quahog

A quahog is a kind of edible clam with a very hard shell. In the US, you're most likely to see quahogs on the menu in New England, New York, or New Jersey (not so much in Montana).

Quahogs are sometimes called "hard clams," "round clams," or "chowder clams," since they're commonly used to make clam chowder. Native Americans in New England once used quahog shells (especially purple ones) to make a kind of bead called wampum that was used as a gift or for trading. The word quahog comes from the Narragansett poquauhock.

Definitions of quahog
1

n Atlantic coast round clams with hard shells; large clams usually used for chowders or other clam dishes

Synonyms:
hard-shell clam, quahaug, round clam
Types:
littleneck, littleneck clam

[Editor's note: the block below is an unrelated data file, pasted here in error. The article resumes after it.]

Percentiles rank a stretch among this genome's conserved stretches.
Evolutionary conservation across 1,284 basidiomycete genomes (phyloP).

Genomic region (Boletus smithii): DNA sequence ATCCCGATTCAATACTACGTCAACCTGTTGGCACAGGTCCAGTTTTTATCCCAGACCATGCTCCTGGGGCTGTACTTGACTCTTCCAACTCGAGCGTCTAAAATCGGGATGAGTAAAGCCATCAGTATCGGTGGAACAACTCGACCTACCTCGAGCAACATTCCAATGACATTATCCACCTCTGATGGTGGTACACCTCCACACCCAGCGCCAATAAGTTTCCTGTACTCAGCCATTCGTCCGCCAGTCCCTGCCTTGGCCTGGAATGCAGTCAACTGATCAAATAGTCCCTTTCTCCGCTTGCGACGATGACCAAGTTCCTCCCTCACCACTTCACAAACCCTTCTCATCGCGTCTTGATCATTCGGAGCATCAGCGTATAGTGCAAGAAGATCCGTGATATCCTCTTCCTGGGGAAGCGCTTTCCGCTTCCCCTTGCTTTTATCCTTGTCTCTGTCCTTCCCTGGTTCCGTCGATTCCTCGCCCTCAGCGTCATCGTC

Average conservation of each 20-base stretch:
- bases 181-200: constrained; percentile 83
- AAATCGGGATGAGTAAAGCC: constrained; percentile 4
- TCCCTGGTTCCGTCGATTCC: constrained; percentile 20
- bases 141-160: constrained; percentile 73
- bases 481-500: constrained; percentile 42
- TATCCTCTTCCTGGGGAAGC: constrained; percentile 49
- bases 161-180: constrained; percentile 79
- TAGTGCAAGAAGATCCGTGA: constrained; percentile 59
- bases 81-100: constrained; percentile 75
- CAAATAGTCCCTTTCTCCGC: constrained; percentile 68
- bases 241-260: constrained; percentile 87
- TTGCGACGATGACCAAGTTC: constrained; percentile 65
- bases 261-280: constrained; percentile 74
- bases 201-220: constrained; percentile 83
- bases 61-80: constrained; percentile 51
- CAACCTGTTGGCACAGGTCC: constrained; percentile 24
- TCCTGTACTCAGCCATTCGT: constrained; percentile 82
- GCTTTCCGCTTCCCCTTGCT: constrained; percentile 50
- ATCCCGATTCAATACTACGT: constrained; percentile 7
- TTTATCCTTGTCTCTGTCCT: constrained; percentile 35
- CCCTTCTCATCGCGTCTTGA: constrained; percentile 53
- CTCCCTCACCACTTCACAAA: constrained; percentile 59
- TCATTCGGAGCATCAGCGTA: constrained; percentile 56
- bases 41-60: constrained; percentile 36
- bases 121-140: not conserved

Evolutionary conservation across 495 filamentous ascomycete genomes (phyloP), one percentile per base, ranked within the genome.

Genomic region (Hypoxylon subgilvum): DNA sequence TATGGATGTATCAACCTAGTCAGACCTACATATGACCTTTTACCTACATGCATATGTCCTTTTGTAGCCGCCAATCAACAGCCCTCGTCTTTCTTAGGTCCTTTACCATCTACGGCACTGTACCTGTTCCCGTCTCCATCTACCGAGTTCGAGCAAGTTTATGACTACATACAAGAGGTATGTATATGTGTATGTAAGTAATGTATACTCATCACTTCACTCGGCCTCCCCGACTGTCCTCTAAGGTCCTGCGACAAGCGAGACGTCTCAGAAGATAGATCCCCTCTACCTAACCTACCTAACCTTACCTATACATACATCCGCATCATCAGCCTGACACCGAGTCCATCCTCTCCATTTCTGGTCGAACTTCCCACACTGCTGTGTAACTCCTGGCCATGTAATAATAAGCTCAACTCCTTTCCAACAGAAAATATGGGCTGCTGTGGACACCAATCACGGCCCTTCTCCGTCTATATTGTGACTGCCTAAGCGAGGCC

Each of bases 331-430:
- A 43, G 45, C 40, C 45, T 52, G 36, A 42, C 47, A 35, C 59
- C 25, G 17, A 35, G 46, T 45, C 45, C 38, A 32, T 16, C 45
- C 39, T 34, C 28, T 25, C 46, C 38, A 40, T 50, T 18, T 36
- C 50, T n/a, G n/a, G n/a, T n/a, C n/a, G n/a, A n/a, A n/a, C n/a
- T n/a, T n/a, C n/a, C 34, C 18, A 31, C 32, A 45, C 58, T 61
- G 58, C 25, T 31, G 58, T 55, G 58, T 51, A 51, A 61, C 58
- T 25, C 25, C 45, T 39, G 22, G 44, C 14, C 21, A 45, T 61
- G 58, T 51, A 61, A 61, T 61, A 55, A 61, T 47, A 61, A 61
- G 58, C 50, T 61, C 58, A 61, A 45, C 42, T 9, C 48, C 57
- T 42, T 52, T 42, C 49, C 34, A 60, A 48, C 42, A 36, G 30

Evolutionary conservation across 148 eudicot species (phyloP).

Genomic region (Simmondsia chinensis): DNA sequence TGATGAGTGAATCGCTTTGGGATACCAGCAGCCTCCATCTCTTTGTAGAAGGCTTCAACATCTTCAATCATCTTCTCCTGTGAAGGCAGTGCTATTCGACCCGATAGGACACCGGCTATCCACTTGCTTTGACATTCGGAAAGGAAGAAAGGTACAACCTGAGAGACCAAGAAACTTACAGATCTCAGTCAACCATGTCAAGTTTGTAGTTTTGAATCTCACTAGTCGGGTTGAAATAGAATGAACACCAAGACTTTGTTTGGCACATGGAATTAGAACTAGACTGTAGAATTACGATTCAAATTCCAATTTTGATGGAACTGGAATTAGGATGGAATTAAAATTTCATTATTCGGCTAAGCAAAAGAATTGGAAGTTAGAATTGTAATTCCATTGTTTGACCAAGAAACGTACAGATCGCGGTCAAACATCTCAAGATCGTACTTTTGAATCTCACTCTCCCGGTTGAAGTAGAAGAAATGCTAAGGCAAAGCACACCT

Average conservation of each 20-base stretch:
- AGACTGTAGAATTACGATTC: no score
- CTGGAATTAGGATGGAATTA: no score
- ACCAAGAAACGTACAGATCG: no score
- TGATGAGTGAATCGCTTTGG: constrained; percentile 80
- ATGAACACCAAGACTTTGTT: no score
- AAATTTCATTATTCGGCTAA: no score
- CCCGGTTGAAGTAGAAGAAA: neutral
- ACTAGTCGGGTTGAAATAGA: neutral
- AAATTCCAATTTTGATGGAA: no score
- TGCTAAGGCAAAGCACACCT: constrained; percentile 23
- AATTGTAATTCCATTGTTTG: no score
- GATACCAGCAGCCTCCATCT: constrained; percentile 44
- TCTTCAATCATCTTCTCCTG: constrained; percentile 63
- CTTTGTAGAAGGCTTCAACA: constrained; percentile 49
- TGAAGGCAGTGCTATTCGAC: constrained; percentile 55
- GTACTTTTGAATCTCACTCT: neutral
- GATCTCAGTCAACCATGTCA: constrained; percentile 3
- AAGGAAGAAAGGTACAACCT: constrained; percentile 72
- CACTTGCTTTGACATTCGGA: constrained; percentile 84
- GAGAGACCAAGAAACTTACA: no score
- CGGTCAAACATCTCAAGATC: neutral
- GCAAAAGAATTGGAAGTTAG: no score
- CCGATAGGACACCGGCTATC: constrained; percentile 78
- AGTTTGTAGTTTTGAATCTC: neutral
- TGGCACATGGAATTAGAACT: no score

a quahog when young and small; usually eaten raw; an important food popular in New York
cherrystone, cherrystone clam
small quahog larger than a littleneck; eaten raw or cooked as in e.g. clams casino
Type of:
clam
flesh of either hard-shell or soft-shell clams

n an edible American clam; the heavy shells were used as money by some American Indians

Synonyms:
Mercenaria mercenaria, Venus mercenaria, hard clam, hard-shell clam, quahaug, round clam
Types:
littleneck, littleneck clam
a young quahog
cherrystone, cherrystone clam
a half-grown quahog
Type of:
clam
burrowing marine mollusk living on sand or mud; the shell closes with viselike firmness

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